A candidate’s forum for the 8th Congressional District seat being vacated by U.S. Rep. John Tanner brought some anti-gay remarks that have some calling for— and receiving — an apology.

The Tea Party forum was held in Paris on April 29, and featured Republican candidates Stephen Fincher, Dr. George Flinn, Dr. Ron Kirkland and Randy Smith, as well as independent candidate Donn Janes. According to reports first published in the Jacksonville Sun, when the subject of the U.S. military’s “Don’t Ask, Don’t Tell” policy and calls for its abolition came up, Kirkland and Smith were quick to call the action by some in the Obama and administration as unnecessary political correctness, and a move that would weaken the military.

"I can tell you if there were any homosexuals in that group, they were taken care of in ways I can't describe to you,” Kirkland said.

Added Smith, "I definitely wouldn't want to share a shower with a homosexual. We took care of that kind of stuff, just like (Kirkland) said."

The quotes quickly made their way onto state and regional blogs, with several groups calling for an immediate apology. And less than 48 hours later, Smith was offering up one.

Smith, who served in the Navy during the Gulf War, says he has a 19-year-old gay daughter living in California, and says that he supports “Don’t Ask, Don’t Tell” because of potential hazing for out homosexuals, and that he “…would have no problem standing beside a gay man in a time of war, standing back to back, him having my back and me having his back, but I would, as I said last night, have trouble sharing a shower with a gay man."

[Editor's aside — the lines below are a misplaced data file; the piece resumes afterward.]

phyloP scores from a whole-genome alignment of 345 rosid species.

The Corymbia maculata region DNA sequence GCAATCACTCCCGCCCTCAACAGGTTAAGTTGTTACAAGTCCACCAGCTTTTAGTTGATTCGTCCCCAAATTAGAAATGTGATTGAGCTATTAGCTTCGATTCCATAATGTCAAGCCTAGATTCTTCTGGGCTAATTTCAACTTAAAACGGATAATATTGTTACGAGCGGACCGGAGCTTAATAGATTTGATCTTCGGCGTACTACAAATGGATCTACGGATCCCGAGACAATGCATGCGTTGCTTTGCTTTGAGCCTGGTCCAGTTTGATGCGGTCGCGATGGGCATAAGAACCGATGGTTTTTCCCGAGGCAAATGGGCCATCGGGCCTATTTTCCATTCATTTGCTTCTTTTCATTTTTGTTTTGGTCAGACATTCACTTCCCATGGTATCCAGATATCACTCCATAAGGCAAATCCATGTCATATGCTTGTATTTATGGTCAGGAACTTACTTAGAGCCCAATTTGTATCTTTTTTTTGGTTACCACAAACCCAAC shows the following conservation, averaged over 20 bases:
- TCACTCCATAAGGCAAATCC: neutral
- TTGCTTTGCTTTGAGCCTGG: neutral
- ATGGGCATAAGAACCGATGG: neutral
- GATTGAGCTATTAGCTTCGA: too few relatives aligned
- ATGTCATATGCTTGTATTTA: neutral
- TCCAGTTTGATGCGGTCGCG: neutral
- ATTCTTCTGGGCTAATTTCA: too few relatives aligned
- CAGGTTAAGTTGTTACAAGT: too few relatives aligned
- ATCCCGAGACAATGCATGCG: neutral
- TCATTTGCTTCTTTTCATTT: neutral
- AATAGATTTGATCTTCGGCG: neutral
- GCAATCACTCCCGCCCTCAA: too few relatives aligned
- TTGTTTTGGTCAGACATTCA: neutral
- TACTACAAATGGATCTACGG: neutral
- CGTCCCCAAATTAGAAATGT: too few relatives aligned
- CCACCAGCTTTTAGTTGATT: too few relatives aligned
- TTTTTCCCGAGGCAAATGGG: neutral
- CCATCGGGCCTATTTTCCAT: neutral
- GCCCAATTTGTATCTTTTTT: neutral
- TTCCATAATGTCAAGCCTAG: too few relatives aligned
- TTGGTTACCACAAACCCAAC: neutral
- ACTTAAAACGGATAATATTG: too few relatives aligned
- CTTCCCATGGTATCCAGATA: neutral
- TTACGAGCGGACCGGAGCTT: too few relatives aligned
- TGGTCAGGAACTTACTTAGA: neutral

Kirkland, who was in the Army during the Vietnam War, and who said after the debate that his comments were “a joke,” has said through his campaign that he thinks “Don’t Ask, Don’t Tell” is still needed.

The Tennessee Equality Project’s incoming board chair, Jonathan Cole, said that the candidates’ explanations and statements weren’t enough, and that both had seriously maligned the honor of men and women serving in the military.

"Without a sincere apology, I don't consider it to be a joke," Cole said. "I would question his fitness to serve in elected office if he can't show common respect for those who've put their lives on the line to protect the freedoms we enjoy in this country."

And at TEP’s annual meeting on May 1, past board chair Chris Sanders said that full-scale apologies are necessary to “undo the damage that’s been done. They are joking about violence, and that’s why we’re going to keep this story alive so they can continue to be called to account for their statements.”

To that end, Cole, Sanders and H.G. Stovall, president,filmed a short video while meeting attendees were filling out postcards asking for the repeal of “Don’t Ask, Don’t Tell.”

“They said horrible things about our service members,” Sanders said. “We want to call them out for that.”

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